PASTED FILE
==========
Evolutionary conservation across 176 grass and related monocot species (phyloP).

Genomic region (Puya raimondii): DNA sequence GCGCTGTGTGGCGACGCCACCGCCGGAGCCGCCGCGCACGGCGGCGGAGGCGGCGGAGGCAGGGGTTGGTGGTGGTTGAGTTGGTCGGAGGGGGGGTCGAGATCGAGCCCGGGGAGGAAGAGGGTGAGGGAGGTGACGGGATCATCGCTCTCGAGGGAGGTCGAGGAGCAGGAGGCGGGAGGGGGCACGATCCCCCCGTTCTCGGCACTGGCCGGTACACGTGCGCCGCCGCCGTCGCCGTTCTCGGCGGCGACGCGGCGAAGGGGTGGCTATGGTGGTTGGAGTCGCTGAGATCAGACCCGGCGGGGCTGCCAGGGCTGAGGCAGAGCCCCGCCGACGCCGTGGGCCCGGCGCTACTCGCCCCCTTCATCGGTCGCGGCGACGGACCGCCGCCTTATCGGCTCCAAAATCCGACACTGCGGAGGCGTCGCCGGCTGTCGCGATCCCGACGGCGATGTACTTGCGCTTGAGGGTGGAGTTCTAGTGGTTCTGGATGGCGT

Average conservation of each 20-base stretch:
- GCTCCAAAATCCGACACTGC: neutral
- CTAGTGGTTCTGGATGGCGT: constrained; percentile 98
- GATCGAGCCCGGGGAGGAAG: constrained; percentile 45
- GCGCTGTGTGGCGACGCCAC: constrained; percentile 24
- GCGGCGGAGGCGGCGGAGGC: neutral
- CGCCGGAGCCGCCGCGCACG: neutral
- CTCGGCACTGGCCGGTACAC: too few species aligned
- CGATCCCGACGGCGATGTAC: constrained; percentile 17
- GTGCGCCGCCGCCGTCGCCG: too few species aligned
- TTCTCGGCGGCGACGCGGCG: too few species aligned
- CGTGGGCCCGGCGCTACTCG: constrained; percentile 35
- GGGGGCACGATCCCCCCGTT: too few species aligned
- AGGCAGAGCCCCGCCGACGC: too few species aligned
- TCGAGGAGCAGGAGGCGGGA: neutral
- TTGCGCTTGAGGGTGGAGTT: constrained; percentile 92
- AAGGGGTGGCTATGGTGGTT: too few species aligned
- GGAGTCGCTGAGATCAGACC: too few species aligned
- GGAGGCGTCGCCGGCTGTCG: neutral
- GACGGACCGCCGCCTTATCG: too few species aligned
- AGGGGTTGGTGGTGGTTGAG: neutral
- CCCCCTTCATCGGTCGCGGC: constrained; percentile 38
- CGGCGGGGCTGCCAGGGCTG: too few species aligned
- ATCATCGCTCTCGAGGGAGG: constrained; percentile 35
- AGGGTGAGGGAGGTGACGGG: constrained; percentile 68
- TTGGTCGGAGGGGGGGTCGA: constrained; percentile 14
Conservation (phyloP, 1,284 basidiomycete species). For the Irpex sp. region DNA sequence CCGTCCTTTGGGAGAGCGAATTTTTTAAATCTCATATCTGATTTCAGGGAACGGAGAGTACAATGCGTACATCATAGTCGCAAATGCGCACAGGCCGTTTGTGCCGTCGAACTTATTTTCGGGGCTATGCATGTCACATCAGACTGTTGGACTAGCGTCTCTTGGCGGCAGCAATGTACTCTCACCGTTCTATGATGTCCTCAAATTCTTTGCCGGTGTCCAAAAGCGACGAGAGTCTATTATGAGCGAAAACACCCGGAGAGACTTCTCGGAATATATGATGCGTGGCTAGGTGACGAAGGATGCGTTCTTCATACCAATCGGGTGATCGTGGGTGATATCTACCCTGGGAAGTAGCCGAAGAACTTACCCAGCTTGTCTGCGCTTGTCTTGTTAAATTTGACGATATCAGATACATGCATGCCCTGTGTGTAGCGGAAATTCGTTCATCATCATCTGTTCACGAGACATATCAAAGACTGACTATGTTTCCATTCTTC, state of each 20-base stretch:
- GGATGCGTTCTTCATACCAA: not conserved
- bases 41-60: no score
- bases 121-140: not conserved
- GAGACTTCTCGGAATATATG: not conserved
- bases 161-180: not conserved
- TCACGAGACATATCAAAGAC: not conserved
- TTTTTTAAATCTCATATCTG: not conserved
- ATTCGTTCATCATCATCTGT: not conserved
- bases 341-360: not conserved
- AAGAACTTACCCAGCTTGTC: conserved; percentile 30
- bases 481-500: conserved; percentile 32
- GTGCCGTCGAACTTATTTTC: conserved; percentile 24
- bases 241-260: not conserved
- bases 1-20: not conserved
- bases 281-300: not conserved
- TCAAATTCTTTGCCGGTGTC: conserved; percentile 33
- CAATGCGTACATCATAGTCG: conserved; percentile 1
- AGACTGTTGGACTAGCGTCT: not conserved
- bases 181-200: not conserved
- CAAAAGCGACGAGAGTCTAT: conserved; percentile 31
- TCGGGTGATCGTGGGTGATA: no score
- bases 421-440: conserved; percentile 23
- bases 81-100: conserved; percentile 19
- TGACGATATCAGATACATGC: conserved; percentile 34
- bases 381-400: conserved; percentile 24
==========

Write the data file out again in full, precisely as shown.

Evolutionary conservation across 176 grass and related monocot species (phyloP).

Genomic region (Puya raimondii): DNA sequence GCGCTGTGTGGCGACGCCACCGCCGGAGCCGCCGCGCACGGCGGCGGAGGCGGCGGAGGCAGGGGTTGGTGGTGGTTGAGTTGGTCGGAGGGGGGGTCGAGATCGAGCCCGGGGAGGAAGAGGGTGAGGGAGGTGACGGGATCATCGCTCTCGAGGGAGGTCGAGGAGCAGGAGGCGGGAGGGGGCACGATCCCCCCGTTCTCGGCACTGGCCGGTACACGTGCGCCGCCGCCGTCGCCGTTCTCGGCGGCGACGCGGCGAAGGGGTGGCTATGGTGGTTGGAGTCGCTGAGATCAGACCCGGCGGGGCTGCCAGGGCTGAGGCAGAGCCCCGCCGACGCCGTGGGCCCGGCGCTACTCGCCCCCTTCATCGGTCGCGGCGACGGACCGCCGCCTTATCGGCTCCAAAATCCGACACTGCGGAGGCGTCGCCGGCTGTCGCGATCCCGACGGCGATGTACTTGCGCTTGAGGGTGGAGTTCTAGTGGTTCTGGATGGCGT

Average conservation of each 20-base stretch:
- GCTCCAAAATCCGACACTGC: neutral
- CTAGTGGTTCTGGATGGCGT: constrained; percentile 98
- GATCGAGCCCGGGGAGGAAG: constrained; percentile 45
- GCGCTGTGTGGCGACGCCAC: constrained; percentile 24
- GCGGCGGAGGCGGCGGAGGC: neutral
- CGCCGGAGCCGCCGCGCACG: neutral
- CTCGGCACTGGCCGGTACAC: too few species aligned
- CGATCCCGACGGCGATGTAC: constrained; percentile 17
- GTGCGCCGCCGCCGTCGCCG: too few species aligned
- TTCTCGGCGGCGACGCGGCG: too few species aligned
- CGTGGGCCCGGCGCTACTCG: constrained; percentile 35
- GGGGGCACGATCCCCCCGTT: too few species aligned
- AGGCAGAGCCCCGCCGACGC: too few species aligned
- TCGAGGAGCAGGAGGCGGGA: neutral
- TTGCGCTTGAGGGTGGAGTT: constrained; percentile 92
- AAGGGGTGGCTATGGTGGTT: too few species aligned
- GGAGTCGCTGAGATCAGACC: too few species aligned
- GGAGGCGTCGCCGGCTGTCG: neutral
- GACGGACCGCCGCCTTATCG: too few species aligned
- AGGGGTTGGTGGTGGTTGAG: neutral
- CCCCCTTCATCGGTCGCGGC: constrained; percentile 38
- CGGCGGGGCTGCCAGGGCTG: too few species aligned
- ATCATCGCTCTCGAGGGAGG: constrained; percentile 35
- AGGGTGAGGGAGGTGACGGG: constrained; percentile 68
- TTGGTCGGAGGGGGGGTCGA: constrained; percentile 14
Conservation (phyloP, 1,284 basidiomycete species). For the Irpex sp. region DNA sequence CCGTCCTTTGGGAGAGCGAATTTTTTAAATCTCATATCTGATTTCAGGGAACGGAGAGTACAATGCGTACATCATAGTCGCAAATGCGCACAGGCCGTTTGTGCCGTCGAACTTATTTTCGGGGCTATGCATGTCACATCAGACTGTTGGACTAGCGTCTCTTGGCGGCAGCAATGTACTCTCACCGTTCTATGATGTCCTCAAATTCTTTGCCGGTGTCCAAAAGCGACGAGAGTCTATTATGAGCGAAAACACCCGGAGAGACTTCTCGGAATATATGATGCGTGGCTAGGTGACGAAGGATGCGTTCTTCATACCAATCGGGTGATCGTGGGTGATATCTACCCTGGGAAGTAGCCGAAGAACTTACCCAGCTTGTCTGCGCTTGTCTTGTTAAATTTGACGATATCAGATACATGCATGCCCTGTGTGTAGCGGAAATTCGTTCATCATCATCTGTTCACGAGACATATCAAAGACTGACTATGTTTCCATTCTTC, state of each 20-base stretch:
- GGATGCGTTCTTCATACCAA: not conserved
- bases 41-60: no score
- bases 121-140: not conserved
- GAGACTTCTCGGAATATATG: not conserved
- bases 161-180: not conserved
- TCACGAGACATATCAAAGAC: not conserved
- TTTTTTAAATCTCATATCTG: not conserved
- ATTCGTTCATCATCATCTGT: not conserved
- bases 341-360: not conserved
- AAGAACTTACCCAGCTTGTC: conserved; percentile 30
- bases 481-500: conserved; percentile 32
- GTGCCGTCGAACTTATTTTC: conserved; percentile 24
- bases 241-260: not conserved
- bases 1-20: not conserved
- bases 281-300: not conserved
- TCAAATTCTTTGCCGGTGTC: conserved; percentile 33
- CAATGCGTACATCATAGTCG: conserved; percentile 1
- AGACTGTTGGACTAGCGTCT: not conserved
- bases 181-200: not conserved
- CAAAAGCGACGAGAGTCTAT: conserved; percentile 31
- TCGGGTGATCGTGGGTGATA: no score
- bases 421-440: conserved; percentile 23
- bases 81-100: conserved; percentile 19
- TGACGATATCAGATACATGC: conserved; percentile 34
- bases 381-400: conserved; percentile 24